The community has quickly taken to the property. School groups and scouts regularly tour it, community meetings and events are held on it, and there are special open houses and educational programs. But there is more that can be done. The Park Authority hopes to have a full-time interpretive staff at Huntley that can knowledgably discuss the architecture with visitors and research answers for outlying questions. The Huntley staff plans to expand the historical and cultural programs at the house and efforts are underway to install exterior interpretive signs. The Save America’s Treasures grant helped the Park Authority leverage publicity on the project, and budget discussions for next steps and aspirations have been productive, Lindquist says.
Historic Huntley, a romantic summer retreat built by one of the most distinguished American families, turned vandalized property, is finally being discovered. Through the Save America’s Treasures grant, the government and citizens came together to make the restoration possible. The grant allowed skilled craftspeople to dig deep and unearth this “gem,” as Lindquist calls it, and the momentum created by the grant has not slowed. Further plans are in motion: the collaborative group also secured two Park Bond programs which provided an additional multi-million dollars towards preservation and redevelopment of the site. Already, the property has brought the community together to rediscover their past and engage the imaginations of budding preservationists, architects, and craftspeople.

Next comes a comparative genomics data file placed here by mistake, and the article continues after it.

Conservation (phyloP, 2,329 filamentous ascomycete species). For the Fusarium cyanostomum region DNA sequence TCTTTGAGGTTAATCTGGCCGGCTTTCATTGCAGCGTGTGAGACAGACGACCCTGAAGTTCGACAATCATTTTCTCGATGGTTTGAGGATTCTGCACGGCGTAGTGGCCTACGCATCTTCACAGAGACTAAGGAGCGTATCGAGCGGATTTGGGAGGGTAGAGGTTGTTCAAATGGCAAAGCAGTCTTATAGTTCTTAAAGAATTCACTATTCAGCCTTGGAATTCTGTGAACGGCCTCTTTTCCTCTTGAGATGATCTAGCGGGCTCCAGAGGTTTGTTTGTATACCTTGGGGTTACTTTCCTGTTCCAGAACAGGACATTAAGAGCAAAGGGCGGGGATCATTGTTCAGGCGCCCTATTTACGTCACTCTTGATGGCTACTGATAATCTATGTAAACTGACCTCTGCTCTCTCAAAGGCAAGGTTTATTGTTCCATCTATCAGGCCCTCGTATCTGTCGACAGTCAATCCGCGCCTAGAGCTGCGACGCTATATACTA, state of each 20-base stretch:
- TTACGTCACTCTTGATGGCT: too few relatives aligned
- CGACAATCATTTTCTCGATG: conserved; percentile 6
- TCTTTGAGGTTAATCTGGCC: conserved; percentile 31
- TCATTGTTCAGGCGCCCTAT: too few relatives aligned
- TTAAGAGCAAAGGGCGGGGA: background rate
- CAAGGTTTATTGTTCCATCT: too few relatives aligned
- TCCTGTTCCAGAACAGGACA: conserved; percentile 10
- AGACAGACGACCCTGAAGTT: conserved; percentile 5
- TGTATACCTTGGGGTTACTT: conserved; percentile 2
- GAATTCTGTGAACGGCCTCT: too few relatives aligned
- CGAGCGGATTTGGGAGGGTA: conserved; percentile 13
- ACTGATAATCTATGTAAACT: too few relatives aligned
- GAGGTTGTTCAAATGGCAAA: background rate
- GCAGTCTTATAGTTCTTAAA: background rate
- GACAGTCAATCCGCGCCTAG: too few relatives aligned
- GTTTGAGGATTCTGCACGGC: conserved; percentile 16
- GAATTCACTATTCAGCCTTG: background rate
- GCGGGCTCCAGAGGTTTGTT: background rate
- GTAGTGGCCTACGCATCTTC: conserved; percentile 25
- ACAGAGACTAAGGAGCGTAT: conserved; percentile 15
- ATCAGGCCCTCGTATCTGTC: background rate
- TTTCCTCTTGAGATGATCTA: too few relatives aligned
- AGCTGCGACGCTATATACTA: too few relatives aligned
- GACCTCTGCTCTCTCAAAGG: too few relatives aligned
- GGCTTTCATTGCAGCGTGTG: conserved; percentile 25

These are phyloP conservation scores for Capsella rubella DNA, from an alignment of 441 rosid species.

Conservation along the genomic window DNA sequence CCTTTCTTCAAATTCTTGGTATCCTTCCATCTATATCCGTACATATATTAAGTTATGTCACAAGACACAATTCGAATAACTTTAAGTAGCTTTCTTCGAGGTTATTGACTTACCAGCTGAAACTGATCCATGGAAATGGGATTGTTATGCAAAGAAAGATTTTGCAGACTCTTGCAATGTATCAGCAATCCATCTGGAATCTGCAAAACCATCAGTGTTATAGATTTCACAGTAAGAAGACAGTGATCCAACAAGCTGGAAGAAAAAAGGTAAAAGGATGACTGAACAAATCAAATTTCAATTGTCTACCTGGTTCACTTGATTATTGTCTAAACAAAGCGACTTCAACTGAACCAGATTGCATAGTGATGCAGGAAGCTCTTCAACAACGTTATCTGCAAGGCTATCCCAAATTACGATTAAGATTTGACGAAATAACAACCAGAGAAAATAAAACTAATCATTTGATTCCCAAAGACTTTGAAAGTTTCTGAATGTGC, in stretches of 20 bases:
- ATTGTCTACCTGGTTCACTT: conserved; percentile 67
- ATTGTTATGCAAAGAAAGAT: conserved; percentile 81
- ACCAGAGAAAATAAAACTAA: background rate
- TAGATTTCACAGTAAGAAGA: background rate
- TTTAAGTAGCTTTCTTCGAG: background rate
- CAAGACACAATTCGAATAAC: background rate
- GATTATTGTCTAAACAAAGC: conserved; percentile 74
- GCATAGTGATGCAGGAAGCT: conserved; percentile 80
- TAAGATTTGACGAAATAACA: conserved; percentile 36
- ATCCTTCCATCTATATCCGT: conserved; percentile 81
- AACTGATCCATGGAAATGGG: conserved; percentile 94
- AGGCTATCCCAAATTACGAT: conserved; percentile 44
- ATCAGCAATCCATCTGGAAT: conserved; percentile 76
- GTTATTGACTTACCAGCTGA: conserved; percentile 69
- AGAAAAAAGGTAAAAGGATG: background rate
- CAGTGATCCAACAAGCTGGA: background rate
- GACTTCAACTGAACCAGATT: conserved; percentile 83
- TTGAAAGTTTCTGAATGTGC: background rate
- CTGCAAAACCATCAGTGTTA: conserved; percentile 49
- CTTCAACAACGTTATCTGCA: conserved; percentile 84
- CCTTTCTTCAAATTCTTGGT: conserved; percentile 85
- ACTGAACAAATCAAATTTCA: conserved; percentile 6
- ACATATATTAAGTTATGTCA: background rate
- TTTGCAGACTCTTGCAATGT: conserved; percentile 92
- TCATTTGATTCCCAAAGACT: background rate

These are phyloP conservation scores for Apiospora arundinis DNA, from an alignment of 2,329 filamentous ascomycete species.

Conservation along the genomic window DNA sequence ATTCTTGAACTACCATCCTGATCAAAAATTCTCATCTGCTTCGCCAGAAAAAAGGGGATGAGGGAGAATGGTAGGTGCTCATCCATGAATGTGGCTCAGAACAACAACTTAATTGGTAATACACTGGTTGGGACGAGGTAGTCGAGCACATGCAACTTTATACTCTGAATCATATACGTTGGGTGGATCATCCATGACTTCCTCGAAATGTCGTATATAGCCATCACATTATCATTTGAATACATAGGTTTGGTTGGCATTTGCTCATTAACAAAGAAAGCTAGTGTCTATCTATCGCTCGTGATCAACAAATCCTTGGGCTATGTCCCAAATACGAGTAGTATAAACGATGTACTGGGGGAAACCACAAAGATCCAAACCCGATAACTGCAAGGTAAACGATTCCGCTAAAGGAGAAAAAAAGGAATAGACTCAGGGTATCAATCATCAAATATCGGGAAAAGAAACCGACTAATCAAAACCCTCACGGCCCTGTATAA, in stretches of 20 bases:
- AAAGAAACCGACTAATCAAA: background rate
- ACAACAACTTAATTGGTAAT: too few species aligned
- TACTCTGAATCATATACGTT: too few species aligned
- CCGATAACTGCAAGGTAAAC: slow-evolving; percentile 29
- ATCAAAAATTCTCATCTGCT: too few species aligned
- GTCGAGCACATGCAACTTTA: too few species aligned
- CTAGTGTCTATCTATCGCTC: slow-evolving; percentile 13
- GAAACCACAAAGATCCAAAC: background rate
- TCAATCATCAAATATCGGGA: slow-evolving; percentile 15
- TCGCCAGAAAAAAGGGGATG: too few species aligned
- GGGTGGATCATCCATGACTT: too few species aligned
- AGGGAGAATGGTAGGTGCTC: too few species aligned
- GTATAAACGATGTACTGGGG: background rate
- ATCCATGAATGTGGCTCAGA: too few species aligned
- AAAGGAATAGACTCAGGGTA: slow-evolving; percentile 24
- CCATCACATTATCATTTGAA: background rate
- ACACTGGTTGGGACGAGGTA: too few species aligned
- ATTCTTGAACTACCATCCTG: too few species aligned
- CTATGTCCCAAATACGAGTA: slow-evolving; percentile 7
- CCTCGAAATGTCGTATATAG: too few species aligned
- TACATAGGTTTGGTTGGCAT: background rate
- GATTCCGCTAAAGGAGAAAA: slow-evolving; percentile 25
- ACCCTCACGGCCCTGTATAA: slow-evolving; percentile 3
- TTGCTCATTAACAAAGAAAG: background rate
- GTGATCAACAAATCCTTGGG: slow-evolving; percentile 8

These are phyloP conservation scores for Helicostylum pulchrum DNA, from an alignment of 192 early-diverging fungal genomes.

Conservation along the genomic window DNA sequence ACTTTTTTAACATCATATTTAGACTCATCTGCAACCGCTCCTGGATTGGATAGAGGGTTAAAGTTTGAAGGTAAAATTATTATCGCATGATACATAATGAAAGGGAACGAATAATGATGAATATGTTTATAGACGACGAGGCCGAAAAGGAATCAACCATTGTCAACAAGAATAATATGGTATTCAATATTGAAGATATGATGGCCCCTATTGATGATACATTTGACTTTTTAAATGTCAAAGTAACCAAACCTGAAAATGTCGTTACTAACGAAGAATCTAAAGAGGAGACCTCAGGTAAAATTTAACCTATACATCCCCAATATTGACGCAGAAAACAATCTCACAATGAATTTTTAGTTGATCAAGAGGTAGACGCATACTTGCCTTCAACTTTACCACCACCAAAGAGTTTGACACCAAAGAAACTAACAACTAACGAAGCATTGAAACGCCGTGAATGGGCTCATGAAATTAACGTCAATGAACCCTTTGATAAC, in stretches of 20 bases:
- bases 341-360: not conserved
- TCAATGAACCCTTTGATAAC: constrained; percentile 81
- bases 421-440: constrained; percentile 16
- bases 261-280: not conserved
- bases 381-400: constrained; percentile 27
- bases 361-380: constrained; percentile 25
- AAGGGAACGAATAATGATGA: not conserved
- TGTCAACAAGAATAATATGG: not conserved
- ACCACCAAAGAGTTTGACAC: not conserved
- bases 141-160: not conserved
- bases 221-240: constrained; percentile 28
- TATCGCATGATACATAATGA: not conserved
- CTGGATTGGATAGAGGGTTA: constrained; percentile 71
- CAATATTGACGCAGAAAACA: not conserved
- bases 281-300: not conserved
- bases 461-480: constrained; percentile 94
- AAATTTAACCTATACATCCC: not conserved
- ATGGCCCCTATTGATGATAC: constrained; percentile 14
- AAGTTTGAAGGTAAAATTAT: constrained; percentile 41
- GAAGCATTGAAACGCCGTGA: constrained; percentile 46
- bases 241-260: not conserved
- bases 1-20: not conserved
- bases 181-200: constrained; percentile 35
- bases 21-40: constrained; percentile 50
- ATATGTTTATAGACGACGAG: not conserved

Established in 1999, the Save America’s Treasures program is managed by the National Park Service, with the National Endowment Agencies, to preserve and protect nationally significant properties and collections for future generations of Americans. Stories of saving those treasures will be shared through partnership with the American Architectural Foundation.